Smartphones/Mobile Applications Technology

5 Ways to Share Files from Your Smartphone to PC Over WiFi

Image courtesy of Pixabay

Do you remember the days when sharing files between devices was a major hassle? The easiest way was to send an email. But then you ran into tiny size limits and slow transfer speeds. 

Fortunately, there are now more tools than ever to make it easy to share files from your smartphone to your PC (or vice versa) using WiFi. Start using these five remarkable file-sharing techniques now. 

1. WiFi Direct 

WiFi Direct is a Windows 10 feature that works like Bluetooth in functionality. You can use it to discover devices and send files using wireless networking. 

But you can use it for transferring much larger files and at much higher speeds than Bluetooth. That’s why it may replace Bluetooth sharing in the next few years. With WiFi Direct, you can transfer a 10.5 GB file in 10 minutes. Using Bluetooth would take over 125 minutes. 

You need a third-party app like Feem to use WiFi Direct with your phone. Feem is free and supports large file transfers. If you pay for premium, you can get iOS support, remove ads, and increased file size support. 

Then you turn on your mobile hotspot. Connect your computer to it and launch Feem on both your computer and smartphone. You’ll see your devices. Click and send the file. It’s that easy. 

2. Try FTP 

Some computers may not support WiFi Direct. Don’t worry; you can still use other tools to share over WiFi. In this case, you want to download ES File Explorer. These third-party file managers allow you to configure your phone for local and network use, including FTP sharing.  

In the ES File Explorer dashboard, choose the FTP feature to show your IP address. Then copy and paste it into a Windows program like FileZilla. From here, you can transfer files between the two devices in an instant.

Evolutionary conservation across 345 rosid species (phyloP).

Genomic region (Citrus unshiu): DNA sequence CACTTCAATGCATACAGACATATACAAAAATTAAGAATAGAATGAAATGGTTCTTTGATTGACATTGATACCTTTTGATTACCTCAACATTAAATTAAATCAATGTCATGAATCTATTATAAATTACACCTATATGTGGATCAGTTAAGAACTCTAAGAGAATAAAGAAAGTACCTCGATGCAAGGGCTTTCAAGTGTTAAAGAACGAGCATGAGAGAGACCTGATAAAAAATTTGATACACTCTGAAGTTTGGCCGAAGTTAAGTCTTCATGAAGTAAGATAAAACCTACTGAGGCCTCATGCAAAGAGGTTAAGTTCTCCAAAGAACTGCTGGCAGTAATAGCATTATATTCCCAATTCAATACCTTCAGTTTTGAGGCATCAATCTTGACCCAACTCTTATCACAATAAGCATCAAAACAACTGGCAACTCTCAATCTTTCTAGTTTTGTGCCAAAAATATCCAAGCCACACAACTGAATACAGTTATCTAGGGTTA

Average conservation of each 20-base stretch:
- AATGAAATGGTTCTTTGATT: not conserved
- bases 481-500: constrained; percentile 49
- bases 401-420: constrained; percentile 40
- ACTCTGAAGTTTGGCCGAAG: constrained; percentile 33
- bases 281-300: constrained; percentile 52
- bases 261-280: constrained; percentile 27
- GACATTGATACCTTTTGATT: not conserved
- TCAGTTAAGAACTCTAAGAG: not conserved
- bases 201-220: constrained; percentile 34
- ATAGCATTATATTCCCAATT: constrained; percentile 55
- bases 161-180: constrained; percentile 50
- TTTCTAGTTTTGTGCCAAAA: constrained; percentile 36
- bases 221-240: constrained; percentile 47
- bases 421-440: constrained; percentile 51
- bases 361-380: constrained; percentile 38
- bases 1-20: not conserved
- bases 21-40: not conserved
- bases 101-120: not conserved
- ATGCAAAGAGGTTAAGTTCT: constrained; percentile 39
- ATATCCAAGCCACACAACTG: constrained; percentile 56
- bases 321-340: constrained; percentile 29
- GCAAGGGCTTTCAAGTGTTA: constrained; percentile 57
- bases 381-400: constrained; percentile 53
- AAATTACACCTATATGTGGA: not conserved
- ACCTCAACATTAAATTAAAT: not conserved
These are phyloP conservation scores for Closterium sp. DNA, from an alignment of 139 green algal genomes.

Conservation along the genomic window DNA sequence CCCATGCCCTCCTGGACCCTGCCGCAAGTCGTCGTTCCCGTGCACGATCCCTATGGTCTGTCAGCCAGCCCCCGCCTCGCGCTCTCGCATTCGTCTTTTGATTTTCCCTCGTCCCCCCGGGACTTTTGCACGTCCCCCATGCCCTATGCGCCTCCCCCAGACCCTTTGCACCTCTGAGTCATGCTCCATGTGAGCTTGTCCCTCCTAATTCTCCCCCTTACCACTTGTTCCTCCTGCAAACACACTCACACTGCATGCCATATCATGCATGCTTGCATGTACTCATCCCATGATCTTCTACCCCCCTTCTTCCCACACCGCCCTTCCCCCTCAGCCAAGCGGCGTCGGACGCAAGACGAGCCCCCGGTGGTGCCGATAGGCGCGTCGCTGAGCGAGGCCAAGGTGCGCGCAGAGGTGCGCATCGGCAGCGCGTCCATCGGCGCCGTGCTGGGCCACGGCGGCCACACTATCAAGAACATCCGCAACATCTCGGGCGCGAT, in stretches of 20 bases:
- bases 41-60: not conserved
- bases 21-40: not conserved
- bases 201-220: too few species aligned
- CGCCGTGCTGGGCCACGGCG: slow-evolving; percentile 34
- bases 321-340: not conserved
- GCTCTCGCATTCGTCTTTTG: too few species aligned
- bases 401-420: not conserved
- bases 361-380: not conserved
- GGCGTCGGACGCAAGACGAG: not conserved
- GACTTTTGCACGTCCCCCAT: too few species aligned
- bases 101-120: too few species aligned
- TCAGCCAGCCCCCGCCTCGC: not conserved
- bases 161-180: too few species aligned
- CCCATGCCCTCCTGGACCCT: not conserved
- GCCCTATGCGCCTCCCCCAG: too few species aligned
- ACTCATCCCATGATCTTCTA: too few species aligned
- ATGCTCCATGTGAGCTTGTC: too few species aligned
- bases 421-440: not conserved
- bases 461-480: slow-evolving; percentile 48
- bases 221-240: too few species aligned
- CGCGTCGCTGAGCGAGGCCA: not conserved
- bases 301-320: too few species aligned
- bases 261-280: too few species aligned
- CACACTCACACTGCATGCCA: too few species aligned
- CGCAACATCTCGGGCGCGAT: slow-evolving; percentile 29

3. Transfer Between Windows and iOS 

The majority of people with an iPhone actually use Windows. So, there may be times you want to send music or other files between the two. With FileApp, you can transfer data from iPhones and iPads to a Windows computer. 

You can also use it to browse and open up any type of file on the device you’re using, including PDFs and Office documents. You can also use the FTP function to turn your iOS device into an FTP computer. Be aware, however, that anybody who connects to your device can view all the contents of it.

There are plenty of apps to transfer from Windows to Android, Linux, or any other combination of platforms you use.  

4. Quick Transfer: Pushbullet

Rather than opening your device and creating a full FTP server, some people would instead send individual files. Pushbullet simplifies the process of sending data over WIFI to any connected computer on it. 

The free plan has a 25Mb cap, so consider upgrading to the paid tier or looking into one of their rivals like Send Anywhere or AirDroid. 

5. If Nothing Else Works: Dropbox 

There’s nothing better than directly transferring via WiFi. It’s fast and easy. But if it isn’t working and you don’t want to use Bluetooth or plug in your device, then go with Dropbox or another cloud provider. 

You can upload large files to the cloud and then download them on the device. It’s not going to be as fast, especially if you use a free service with limited bandwidth. But it does give you the flexibility to download on any device as long as you have the link. 

If you send anything confidential, though, avoid free sites. Free sites like Mega have improved in security recently, but they still have many issues. Go with a trusted brand like Dropbox or use a wired connection instead. 

Other notable options include: 

  • Google Drive link
  • Bluetooth 
  • Direct file transfer
  • Export tools 
  • SD card reader 

What Else Do You Need to Know? 

Sharing over WiFi is the fastest way to share files (aside from direct connections). But you do need to be careful, especially when using public WiFi. You never know what kind of malware or other issues may be lurking on a public network. Some admins may even keep a copy or record of any files transferred via it. 

For that reason, make sure you encrypt all files before sending them. You can use free encryption software, but it’s worth it to pay a couple of bucks a month for better security and functionality. 

When choosing encryption apps, check that they use the latest security standards and that they have cross-device functionality. You don’t want to invest in a Mac encryption app only to find it’s not compatible with Windows files or vice versa. 

Finally, set download time limits and permissions for all files. Even if you only send it to yourself, you don’t want your data to ever fall into the wrong hands.

About the author


Harold Kilpatrick

Harold is a cybersecurity consultant and a freelance blogger. His main interest is cybersecurity and the main goal is to raise awareness around the threats that people and businesses can face online.